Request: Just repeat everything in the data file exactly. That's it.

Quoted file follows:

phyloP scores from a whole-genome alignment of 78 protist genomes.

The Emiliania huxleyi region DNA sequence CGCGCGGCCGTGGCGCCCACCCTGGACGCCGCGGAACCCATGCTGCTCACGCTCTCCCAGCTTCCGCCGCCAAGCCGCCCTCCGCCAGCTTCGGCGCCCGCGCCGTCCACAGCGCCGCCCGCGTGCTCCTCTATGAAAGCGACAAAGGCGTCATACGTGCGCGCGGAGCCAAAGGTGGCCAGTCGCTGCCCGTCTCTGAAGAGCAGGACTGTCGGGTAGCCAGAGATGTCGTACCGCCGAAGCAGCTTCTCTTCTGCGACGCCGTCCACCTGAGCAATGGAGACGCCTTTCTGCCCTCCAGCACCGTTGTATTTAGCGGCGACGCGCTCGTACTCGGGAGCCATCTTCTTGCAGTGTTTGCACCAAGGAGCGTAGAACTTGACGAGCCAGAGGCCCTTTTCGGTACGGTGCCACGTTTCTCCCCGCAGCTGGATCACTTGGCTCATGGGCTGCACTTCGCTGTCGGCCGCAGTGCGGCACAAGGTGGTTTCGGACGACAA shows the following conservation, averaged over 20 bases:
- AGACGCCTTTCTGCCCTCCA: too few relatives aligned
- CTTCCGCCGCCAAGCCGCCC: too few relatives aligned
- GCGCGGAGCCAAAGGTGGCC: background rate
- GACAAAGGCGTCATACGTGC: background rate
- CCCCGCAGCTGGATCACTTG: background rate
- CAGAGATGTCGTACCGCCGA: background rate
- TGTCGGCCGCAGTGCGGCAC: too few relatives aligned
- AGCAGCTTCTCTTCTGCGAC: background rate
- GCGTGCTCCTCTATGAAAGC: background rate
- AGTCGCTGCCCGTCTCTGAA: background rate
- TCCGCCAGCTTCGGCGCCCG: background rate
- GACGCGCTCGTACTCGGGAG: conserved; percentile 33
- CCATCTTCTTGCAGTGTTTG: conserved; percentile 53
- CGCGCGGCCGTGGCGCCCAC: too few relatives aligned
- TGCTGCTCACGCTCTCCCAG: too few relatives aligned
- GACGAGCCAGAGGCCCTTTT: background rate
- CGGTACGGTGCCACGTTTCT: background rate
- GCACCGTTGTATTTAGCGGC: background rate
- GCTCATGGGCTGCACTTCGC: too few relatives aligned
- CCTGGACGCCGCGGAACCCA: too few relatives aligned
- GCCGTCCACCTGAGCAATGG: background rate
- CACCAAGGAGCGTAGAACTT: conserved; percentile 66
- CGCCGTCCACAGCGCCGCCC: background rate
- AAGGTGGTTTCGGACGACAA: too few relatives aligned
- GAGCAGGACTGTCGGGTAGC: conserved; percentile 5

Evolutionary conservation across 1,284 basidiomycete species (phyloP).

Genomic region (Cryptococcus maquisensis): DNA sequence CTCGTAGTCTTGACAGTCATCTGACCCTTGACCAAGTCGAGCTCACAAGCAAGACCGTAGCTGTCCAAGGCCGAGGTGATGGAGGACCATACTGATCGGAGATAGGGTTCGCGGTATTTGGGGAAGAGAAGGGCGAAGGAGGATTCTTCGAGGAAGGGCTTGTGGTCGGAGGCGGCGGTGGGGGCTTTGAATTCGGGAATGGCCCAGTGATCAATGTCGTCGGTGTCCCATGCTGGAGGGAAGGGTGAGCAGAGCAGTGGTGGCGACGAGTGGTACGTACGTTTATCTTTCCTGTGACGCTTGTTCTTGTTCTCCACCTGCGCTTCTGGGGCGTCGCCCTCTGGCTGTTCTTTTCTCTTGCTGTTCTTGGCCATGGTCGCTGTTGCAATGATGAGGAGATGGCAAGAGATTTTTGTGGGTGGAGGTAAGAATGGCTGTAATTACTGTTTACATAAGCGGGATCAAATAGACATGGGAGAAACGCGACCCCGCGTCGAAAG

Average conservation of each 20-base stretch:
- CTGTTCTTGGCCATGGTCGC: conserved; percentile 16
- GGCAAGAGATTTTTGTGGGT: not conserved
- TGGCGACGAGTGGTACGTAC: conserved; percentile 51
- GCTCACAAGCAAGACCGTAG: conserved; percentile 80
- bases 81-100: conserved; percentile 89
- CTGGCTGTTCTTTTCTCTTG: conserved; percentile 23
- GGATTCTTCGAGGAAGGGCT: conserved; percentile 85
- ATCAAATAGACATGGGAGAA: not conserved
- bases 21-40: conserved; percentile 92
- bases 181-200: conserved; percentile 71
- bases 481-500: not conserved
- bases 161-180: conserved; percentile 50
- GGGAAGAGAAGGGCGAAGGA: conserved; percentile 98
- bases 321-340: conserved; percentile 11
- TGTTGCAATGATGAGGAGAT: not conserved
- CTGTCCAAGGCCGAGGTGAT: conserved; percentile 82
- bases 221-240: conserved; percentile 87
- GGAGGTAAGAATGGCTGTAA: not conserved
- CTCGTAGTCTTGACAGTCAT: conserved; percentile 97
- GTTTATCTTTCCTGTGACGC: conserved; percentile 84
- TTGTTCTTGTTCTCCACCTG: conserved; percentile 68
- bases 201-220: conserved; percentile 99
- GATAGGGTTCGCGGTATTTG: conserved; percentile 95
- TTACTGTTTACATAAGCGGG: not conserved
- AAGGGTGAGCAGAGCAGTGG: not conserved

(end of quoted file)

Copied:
phyloP scores from a whole-genome alignment of 78 protist genomes.

The Emiliania huxleyi region DNA sequence CGCGCGGCCGTGGCGCCCACCCTGGACGCCGCGGAACCCATGCTGCTCACGCTCTCCCAGCTTCCGCCGCCAAGCCGCCCTCCGCCAGCTTCGGCGCCCGCGCCGTCCACAGCGCCGCCCGCGTGCTCCTCTATGAAAGCGACAAAGGCGTCATACGTGCGCGCGGAGCCAAAGGTGGCCAGTCGCTGCCCGTCTCTGAAGAGCAGGACTGTCGGGTAGCCAGAGATGTCGTACCGCCGAAGCAGCTTCTCTTCTGCGACGCCGTCCACCTGAGCAATGGAGACGCCTTTCTGCCCTCCAGCACCGTTGTATTTAGCGGCGACGCGCTCGTACTCGGGAGCCATCTTCTTGCAGTGTTTGCACCAAGGAGCGTAGAACTTGACGAGCCAGAGGCCCTTTTCGGTACGGTGCCACGTTTCTCCCCGCAGCTGGATCACTTGGCTCATGGGCTGCACTTCGCTGTCGGCCGCAGTGCGGCACAAGGTGGTTTCGGACGACAA shows the following conservation, averaged over 20 bases:
- AGACGCCTTTCTGCCCTCCA: too few relatives aligned
- CTTCCGCCGCCAAGCCGCCC: too few relatives aligned
- GCGCGGAGCCAAAGGTGGCC: background rate
- GACAAAGGCGTCATACGTGC: background rate
- CCCCGCAGCTGGATCACTTG: background rate
- CAGAGATGTCGTACCGCCGA: background rate
- TGTCGGCCGCAGTGCGGCAC: too few relatives aligned
- AGCAGCTTCTCTTCTGCGAC: background rate
- GCGTGCTCCTCTATGAAAGC: background rate
- AGTCGCTGCCCGTCTCTGAA: background rate
- TCCGCCAGCTTCGGCGCCCG: background rate
- GACGCGCTCGTACTCGGGAG: conserved; percentile 33
- CCATCTTCTTGCAGTGTTTG: conserved; percentile 53
- CGCGCGGCCGTGGCGCCCAC: too few relatives aligned
- TGCTGCTCACGCTCTCCCAG: too few relatives aligned
- GACGAGCCAGAGGCCCTTTT: background rate
- CGGTACGGTGCCACGTTTCT: background rate
- GCACCGTTGTATTTAGCGGC: background rate
- GCTCATGGGCTGCACTTCGC: too few relatives aligned
- CCTGGACGCCGCGGAACCCA: too few relatives aligned
- GCCGTCCACCTGAGCAATGG: background rate
- CACCAAGGAGCGTAGAACTT: conserved; percentile 66
- CGCCGTCCACAGCGCCGCCC: background rate
- AAGGTGGTTTCGGACGACAA: too few relatives aligned
- GAGCAGGACTGTCGGGTAGC: conserved; percentile 5

Evolutionary conservation across 1,284 basidiomycete species (phyloP).

Genomic region (Cryptococcus maquisensis): DNA sequence CTCGTAGTCTTGACAGTCATCTGACCCTTGACCAAGTCGAGCTCACAAGCAAGACCGTAGCTGTCCAAGGCCGAGGTGATGGAGGACCATACTGATCGGAGATAGGGTTCGCGGTATTTGGGGAAGAGAAGGGCGAAGGAGGATTCTTCGAGGAAGGGCTTGTGGTCGGAGGCGGCGGTGGGGGCTTTGAATTCGGGAATGGCCCAGTGATCAATGTCGTCGGTGTCCCATGCTGGAGGGAAGGGTGAGCAGAGCAGTGGTGGCGACGAGTGGTACGTACGTTTATCTTTCCTGTGACGCTTGTTCTTGTTCTCCACCTGCGCTTCTGGGGCGTCGCCCTCTGGCTGTTCTTTTCTCTTGCTGTTCTTGGCCATGGTCGCTGTTGCAATGATGAGGAGATGGCAAGAGATTTTTGTGGGTGGAGGTAAGAATGGCTGTAATTACTGTTTACATAAGCGGGATCAAATAGACATGGGAGAAACGCGACCCCGCGTCGAAAG

Average conservation of each 20-base stretch:
- CTGTTCTTGGCCATGGTCGC: conserved; percentile 16
- GGCAAGAGATTTTTGTGGGT: not conserved
- TGGCGACGAGTGGTACGTAC: conserved; percentile 51
- GCTCACAAGCAAGACCGTAG: conserved; percentile 80
- bases 81-100: conserved; percentile 89
- CTGGCTGTTCTTTTCTCTTG: conserved; percentile 23
- GGATTCTTCGAGGAAGGGCT: conserved; percentile 85
- ATCAAATAGACATGGGAGAA: not conserved
- bases 21-40: conserved; percentile 92
- bases 181-200: conserved; percentile 71
- bases 481-500: not conserved
- bases 161-180: conserved; percentile 50
- GGGAAGAGAAGGGCGAAGGA: conserved; percentile 98
- bases 321-340: conserved; percentile 11
- TGTTGCAATGATGAGGAGAT: not conserved
- CTGTCCAAGGCCGAGGTGAT: conserved; percentile 82
- bases 221-240: conserved; percentile 87
- GGAGGTAAGAATGGCTGTAA: not conserved
- CTCGTAGTCTTGACAGTCAT: conserved; percentile 97
- GTTTATCTTTCCTGTGACGC: conserved; percentile 84
- TTGTTCTTGTTCTCCACCTG: conserved; percentile 68
- bases 201-220: conserved; percentile 99
- GATAGGGTTCGCGGTATTTG: conserved; percentile 95
- TTACTGTTTACATAAGCGGG: not conserved
- AAGGGTGAGCAGAGCAGTGG: not conserved